Dr. Mehmet Oz is host of the popular TV show “The Dr. Oz Show.” He is a professor in the Department of Surgery at Columbia University and directs the Cardiovascular Institute and Complementary Medicine Program and New York-Presbyterian Hospital.

Dr. Mike Roizen is chief medical officer at the Cleveland Clinic Wellness Institute, an award-winning author, and has been the doctor to eight Nobel Prize winners and more than 100 Fortune 500 CEOs.

 

Dr. Mehmet Oz,Dr. Mike Roizen

Tags: microbiome | immunity | heart health | Dr. Oz

Healthy Gut Means a Healthy Heart

By and
Thursday, 07 June 2018 04:26 PM Current | Bio | Archive

Hippocrates, who lived in Greece 2,500 years ago, is considered the father of medicine because he used observation and deduction to understand and treat illness. His take? "All diseases begin in the gut."

Now, we know this isn't entirely true (a tick bite delivering Lyme disease is an outside invader, for example), but ever more evidence is showing how closely your gut health is linked to your well-being, in terms of weight, glucose levels, immune system, brain function and inflammation control.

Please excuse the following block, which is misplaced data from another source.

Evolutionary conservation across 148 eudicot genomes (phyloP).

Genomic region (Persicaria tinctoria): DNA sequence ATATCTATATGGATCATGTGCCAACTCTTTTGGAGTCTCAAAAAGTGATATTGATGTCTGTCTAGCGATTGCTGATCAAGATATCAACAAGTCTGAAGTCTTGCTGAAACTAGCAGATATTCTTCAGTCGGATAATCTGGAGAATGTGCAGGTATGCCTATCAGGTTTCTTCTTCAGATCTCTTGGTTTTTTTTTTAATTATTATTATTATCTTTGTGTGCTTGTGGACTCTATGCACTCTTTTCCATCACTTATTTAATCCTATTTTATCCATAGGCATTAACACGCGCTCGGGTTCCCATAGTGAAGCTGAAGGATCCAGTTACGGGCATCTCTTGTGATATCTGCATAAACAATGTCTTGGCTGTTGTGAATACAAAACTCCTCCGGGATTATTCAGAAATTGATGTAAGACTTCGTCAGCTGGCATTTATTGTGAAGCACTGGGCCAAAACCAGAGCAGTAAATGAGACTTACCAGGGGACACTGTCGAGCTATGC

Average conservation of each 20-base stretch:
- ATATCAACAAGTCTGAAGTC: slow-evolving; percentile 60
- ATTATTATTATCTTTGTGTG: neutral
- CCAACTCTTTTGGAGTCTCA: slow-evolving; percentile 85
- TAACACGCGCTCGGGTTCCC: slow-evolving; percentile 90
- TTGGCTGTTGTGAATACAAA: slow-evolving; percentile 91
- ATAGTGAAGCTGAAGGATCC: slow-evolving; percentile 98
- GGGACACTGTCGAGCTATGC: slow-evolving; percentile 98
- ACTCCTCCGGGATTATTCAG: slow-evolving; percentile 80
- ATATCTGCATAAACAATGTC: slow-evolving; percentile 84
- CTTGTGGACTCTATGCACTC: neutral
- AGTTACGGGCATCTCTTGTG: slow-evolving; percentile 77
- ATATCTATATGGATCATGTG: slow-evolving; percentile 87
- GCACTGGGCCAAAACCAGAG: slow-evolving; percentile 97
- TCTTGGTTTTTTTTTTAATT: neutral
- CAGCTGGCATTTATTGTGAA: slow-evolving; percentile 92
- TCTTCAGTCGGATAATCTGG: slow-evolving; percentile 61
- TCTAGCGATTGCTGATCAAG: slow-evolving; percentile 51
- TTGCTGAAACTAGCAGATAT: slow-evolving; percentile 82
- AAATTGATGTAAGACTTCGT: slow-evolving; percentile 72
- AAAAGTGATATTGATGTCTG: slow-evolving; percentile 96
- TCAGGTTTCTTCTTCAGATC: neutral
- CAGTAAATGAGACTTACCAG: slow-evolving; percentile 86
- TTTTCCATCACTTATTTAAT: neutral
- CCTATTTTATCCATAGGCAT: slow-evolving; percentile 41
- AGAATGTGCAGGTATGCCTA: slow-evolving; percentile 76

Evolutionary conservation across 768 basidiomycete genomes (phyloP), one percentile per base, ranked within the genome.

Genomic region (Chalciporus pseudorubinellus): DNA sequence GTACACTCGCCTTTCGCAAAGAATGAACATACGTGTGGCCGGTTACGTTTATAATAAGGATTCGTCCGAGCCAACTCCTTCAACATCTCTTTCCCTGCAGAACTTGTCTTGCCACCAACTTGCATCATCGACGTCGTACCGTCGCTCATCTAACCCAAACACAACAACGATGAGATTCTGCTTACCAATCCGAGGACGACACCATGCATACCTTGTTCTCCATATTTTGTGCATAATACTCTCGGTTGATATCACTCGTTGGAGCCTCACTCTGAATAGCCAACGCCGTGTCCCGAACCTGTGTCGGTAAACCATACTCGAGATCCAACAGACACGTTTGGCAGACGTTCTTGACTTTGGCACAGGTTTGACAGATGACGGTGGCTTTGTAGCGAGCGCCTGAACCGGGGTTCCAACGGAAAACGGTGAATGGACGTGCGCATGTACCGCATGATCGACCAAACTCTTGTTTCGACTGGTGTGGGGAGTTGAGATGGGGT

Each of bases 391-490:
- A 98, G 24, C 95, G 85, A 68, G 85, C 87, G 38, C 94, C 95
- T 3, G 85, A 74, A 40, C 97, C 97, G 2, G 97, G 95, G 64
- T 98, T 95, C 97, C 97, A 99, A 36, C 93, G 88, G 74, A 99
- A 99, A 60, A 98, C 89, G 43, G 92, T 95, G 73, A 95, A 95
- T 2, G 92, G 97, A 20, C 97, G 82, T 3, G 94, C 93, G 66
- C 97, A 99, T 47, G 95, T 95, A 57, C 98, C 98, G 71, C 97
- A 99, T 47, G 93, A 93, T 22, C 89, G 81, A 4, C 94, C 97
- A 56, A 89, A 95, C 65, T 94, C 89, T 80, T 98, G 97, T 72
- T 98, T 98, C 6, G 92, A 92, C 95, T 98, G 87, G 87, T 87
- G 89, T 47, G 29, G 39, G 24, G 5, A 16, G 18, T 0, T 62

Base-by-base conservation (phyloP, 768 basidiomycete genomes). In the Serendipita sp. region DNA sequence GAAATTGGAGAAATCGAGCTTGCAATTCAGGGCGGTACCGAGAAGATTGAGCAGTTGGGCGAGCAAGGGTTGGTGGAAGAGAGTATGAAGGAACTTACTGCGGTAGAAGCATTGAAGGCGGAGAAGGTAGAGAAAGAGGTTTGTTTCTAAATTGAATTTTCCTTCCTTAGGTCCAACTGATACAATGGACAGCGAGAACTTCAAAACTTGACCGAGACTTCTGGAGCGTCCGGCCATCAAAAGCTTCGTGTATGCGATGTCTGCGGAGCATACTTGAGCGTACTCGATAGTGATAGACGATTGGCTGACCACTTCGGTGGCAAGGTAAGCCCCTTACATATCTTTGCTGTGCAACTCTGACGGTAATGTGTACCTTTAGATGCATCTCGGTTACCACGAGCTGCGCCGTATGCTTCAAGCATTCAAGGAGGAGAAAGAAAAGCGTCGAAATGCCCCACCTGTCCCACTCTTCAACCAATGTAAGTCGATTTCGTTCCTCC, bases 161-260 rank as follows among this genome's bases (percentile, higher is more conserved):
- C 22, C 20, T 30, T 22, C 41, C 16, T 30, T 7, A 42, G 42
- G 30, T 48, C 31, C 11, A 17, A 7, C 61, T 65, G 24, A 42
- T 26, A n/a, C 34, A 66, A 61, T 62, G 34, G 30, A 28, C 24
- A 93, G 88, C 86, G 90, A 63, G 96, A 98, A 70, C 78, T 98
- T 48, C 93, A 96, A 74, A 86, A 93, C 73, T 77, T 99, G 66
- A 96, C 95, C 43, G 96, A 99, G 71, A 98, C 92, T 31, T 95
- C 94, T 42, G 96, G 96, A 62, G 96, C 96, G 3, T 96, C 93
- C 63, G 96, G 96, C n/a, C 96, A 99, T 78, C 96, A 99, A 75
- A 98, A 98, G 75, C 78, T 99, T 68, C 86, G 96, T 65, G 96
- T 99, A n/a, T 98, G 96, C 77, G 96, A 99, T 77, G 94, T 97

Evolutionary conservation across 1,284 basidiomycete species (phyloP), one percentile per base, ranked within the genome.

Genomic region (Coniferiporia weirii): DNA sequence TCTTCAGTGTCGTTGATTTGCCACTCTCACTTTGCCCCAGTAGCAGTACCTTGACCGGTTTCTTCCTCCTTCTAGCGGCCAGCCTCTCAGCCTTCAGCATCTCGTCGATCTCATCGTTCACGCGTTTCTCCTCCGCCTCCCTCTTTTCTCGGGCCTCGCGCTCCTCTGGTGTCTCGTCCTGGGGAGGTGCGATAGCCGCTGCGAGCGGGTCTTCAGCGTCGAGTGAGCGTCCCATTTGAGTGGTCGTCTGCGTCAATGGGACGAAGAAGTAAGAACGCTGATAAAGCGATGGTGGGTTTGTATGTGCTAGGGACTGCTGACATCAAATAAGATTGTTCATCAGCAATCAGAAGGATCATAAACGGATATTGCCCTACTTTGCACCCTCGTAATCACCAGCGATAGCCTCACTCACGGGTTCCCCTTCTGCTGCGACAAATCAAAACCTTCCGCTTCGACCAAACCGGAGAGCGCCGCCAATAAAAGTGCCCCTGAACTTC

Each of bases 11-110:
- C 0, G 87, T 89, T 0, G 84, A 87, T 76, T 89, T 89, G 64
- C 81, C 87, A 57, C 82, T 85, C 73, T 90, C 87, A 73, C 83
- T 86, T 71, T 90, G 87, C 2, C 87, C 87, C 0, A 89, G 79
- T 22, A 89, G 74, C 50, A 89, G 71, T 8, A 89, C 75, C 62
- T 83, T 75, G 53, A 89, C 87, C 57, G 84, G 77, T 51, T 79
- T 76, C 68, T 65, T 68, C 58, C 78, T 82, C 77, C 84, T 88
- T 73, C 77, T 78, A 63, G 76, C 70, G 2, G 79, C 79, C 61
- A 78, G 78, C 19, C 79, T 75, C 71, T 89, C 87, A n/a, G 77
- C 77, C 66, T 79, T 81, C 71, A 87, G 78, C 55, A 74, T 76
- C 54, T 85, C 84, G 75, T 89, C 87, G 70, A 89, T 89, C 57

Now, research published in European Heart Journal — involving more than 600 women from the TwinsUK study — has explored your gut-heart connection.

For the first time, there's confirmation that the greater the diversity in your gut bacteria, the less stiff your arteries will be, and that lowers your risk for heart attack and stroke.

How do you make sure you've got a diverse gut microbiome?

By eating a diverse diet made up of fiber-rich, polyphenol-loaded fruits, veggies, and grains, fermented foods like kimchi and sauerkraut, healthy oils like the omega-3 DHA in salmon, and maybe a variety of probiotic supplements.

Another smart choice? Twelve walnut halves daily. They'll help decrease weight gain and are associated with a lower risk of heart attacks and strokes.

They also provide a big boost to your gut's microbiome by substantially increasing four types of colon-protecting, inflammation-fighting bacteria (Faecalibacterium, Clostridium, Dialister and Roseburia).

So remember that old saying, "The way to the heart is through the stomach," and start nurturing more diversity in your gut biome.

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For the first time, there's confirmation that the greater the diversity in your gut bacteria, the less stiff your arteries will be, and that lowers your risk for heart attack and stroke.
microbiome, immunity, heart health, Dr. Oz
251
2018-26-07
Thursday, 07 June 2018 04:26 PM
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